Role: To advance the development of medicines by facilitating open collaboration on research
Director: Pierre Meulien
Partners: European Union (represented by the European Commission) and the European Federation of Pharmaceutical Industries and Associations (EFPIA)
Established in: 2008
Number of staff: 37
Location: Brussels (Belgium)
Website: IMI 2 Joint Undertaking (IMI 2 JU)
Developing new medicines is difficult, costly, inefficient and time-consuming. The Innovative Medicines Initiative Joint Undertaking (IMI 2 Joint Undertaking) supports collaborative research to improve the entire development process and make it more efficient, giving patients faster access to better and safer medicines.
It improves and speeds up the development of medicines by supporting open collaboration on research to address shared challenges.
It funds collaborative research projects that bring together all the parties involved in health research, including:
This approach brings results in areas of disease where safe, effective treatments are lacking (e.g. dementia) and/or where the impact on public health is greatest (e.g. diabetes, antimicrobial resistance). The Innovative Medicines Initiative Joint Undertaking also runs projects on cross-cutting issues such as medicine safety and big data.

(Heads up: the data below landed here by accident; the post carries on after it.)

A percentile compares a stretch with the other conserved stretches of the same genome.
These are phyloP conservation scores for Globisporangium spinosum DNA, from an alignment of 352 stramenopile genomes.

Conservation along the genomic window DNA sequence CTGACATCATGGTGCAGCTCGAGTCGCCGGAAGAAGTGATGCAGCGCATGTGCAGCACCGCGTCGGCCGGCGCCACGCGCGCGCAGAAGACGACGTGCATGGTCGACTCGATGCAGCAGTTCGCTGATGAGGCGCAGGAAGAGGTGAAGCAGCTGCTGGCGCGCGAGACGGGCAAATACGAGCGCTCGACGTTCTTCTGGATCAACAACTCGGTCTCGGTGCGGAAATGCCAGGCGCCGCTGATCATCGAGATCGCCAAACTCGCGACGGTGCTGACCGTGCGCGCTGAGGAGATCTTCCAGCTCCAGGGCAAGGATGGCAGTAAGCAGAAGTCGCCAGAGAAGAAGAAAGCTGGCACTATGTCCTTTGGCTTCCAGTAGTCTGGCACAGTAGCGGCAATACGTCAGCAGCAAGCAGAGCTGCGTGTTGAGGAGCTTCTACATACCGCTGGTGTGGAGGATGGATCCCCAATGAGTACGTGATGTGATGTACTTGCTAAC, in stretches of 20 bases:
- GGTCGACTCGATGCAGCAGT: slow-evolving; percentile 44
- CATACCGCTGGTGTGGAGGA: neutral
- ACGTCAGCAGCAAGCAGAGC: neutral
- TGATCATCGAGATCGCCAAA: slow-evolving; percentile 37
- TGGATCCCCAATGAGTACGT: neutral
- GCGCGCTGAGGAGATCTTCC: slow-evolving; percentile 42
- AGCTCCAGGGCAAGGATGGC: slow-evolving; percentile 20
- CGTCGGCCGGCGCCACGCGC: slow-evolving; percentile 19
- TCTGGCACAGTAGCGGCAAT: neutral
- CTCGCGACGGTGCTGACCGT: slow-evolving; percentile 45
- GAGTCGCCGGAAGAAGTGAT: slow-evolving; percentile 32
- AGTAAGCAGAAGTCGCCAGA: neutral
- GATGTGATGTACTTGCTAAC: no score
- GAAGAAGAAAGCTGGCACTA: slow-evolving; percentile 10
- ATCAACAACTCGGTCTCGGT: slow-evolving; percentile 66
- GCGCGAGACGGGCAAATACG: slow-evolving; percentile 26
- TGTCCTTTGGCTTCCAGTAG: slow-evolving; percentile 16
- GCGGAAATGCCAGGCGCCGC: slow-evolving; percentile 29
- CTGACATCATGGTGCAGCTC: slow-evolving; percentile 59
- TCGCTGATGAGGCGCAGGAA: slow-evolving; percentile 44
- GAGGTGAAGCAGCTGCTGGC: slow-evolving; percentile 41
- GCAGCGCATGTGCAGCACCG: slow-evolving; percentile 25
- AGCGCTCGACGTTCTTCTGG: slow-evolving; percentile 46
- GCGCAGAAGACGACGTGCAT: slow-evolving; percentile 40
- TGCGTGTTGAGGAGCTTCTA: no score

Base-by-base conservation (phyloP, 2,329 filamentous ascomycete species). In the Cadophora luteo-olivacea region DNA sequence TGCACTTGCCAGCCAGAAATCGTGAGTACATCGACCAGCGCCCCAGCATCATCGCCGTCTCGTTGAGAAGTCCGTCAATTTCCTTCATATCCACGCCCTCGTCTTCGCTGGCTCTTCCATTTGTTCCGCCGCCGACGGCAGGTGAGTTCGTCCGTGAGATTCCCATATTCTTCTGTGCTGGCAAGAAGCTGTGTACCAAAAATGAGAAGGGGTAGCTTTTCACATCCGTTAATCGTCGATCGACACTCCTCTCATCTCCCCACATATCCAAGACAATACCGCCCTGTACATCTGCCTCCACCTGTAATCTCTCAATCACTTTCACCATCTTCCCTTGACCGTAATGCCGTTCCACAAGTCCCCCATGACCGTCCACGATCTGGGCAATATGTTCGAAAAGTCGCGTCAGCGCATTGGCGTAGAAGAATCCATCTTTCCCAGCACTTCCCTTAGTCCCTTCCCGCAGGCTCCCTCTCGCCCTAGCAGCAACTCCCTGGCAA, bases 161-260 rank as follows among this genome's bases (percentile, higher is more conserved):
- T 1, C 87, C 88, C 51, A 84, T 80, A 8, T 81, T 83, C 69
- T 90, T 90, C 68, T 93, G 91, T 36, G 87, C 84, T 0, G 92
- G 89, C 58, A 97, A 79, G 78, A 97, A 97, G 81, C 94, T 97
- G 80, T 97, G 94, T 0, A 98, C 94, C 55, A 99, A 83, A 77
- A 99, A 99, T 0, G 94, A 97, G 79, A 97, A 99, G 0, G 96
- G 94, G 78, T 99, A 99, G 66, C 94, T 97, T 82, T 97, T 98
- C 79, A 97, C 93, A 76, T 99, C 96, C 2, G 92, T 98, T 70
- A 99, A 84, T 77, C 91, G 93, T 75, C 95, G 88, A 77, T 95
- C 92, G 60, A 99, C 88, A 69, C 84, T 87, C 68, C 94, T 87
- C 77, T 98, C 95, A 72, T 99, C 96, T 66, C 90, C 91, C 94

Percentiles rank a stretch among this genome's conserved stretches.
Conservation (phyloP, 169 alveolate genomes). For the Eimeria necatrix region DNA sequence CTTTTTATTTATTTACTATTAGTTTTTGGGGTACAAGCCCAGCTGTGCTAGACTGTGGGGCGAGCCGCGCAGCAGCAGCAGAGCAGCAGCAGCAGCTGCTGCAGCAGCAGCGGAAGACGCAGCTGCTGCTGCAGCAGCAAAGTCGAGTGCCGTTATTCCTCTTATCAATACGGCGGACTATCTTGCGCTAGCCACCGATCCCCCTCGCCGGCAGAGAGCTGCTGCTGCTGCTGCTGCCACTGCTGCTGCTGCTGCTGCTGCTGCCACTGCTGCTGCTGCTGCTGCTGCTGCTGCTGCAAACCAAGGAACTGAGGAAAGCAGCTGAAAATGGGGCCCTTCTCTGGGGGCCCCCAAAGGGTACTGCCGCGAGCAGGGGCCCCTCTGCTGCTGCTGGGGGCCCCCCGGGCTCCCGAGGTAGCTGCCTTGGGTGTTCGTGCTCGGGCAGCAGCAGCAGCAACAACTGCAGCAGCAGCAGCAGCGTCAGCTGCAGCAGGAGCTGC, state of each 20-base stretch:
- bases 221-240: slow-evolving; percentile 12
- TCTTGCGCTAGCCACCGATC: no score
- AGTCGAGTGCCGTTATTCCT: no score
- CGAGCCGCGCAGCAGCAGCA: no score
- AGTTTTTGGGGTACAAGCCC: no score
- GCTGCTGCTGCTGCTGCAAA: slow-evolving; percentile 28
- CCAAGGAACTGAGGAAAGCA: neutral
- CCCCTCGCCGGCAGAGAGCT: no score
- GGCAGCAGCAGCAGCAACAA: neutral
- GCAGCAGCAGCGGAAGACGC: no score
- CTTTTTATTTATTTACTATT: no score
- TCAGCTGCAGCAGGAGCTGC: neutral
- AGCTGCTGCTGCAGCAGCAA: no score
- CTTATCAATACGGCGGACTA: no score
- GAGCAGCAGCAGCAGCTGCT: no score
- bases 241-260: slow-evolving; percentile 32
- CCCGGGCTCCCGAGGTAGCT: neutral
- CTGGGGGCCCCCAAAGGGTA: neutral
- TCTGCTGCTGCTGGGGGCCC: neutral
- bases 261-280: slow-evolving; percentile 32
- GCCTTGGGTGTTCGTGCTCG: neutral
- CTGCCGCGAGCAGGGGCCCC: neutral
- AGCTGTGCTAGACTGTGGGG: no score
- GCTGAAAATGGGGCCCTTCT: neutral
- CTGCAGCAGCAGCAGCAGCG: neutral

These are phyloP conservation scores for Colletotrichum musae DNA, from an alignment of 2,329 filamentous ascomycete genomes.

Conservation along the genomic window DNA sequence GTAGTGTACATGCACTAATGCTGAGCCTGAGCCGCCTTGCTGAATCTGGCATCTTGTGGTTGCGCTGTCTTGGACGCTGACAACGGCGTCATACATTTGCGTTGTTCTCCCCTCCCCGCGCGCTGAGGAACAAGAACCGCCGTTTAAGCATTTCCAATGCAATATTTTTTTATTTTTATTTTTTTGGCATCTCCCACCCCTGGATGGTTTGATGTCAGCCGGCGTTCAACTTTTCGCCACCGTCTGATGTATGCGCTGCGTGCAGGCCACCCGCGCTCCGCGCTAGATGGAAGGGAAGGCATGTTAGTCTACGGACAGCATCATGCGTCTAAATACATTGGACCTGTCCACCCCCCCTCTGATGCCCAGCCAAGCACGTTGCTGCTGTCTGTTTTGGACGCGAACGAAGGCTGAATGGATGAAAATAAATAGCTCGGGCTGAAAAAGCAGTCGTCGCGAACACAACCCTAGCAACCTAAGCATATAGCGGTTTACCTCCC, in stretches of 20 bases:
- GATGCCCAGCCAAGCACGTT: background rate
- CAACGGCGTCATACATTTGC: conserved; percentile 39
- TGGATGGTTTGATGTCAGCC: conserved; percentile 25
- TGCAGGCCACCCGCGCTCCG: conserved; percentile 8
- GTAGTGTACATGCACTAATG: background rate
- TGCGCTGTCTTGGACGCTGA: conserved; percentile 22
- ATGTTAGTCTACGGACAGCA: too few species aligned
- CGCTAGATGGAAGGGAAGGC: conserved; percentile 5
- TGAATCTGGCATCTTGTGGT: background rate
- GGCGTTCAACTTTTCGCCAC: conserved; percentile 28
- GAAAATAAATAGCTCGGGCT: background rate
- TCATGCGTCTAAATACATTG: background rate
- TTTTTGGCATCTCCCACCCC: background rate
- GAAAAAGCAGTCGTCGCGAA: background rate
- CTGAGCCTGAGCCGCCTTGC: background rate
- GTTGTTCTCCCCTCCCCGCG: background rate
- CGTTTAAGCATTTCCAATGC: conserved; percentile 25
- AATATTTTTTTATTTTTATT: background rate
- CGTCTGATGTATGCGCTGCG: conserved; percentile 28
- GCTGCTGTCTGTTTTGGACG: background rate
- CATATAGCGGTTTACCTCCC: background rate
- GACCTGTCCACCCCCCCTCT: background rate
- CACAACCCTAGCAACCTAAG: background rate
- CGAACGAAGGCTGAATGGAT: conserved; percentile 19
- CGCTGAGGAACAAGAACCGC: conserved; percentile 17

IMI 2 JU is a public-private partnership established as a 'joint undertaking' between the EU and the European Federation of Pharmaceutical Industries and Associations, EFPIA. Both are represented equally on the Governing Board, IMI 2 JU’s main decision-making body. The board is advised by committees representing the scientific community, EU governments and countries associated with Horizon 2020. Input also comes from groups set up to coordinate IMI 2 JU’s work in specific subject areas.
IMI 2 JU’s top-level goals and priority research areas are set out in the legislation establishing the initiative and in the Strategic Research Agenda. It draws on these to launch competitive calls for proposals on specific research topics. The proposals are evaluated by independent experts.
The resulting projects are supported jointly by the EU and EFPIA. EU funding goes to partners like universities, small and medium-sized businesses and patient organisations. EFPIA companies do not receive any EU funding through the IMI 2 JU, but make in-kind contributions to projects, for example by donating their researchers’ time or providing access to facilities or resources.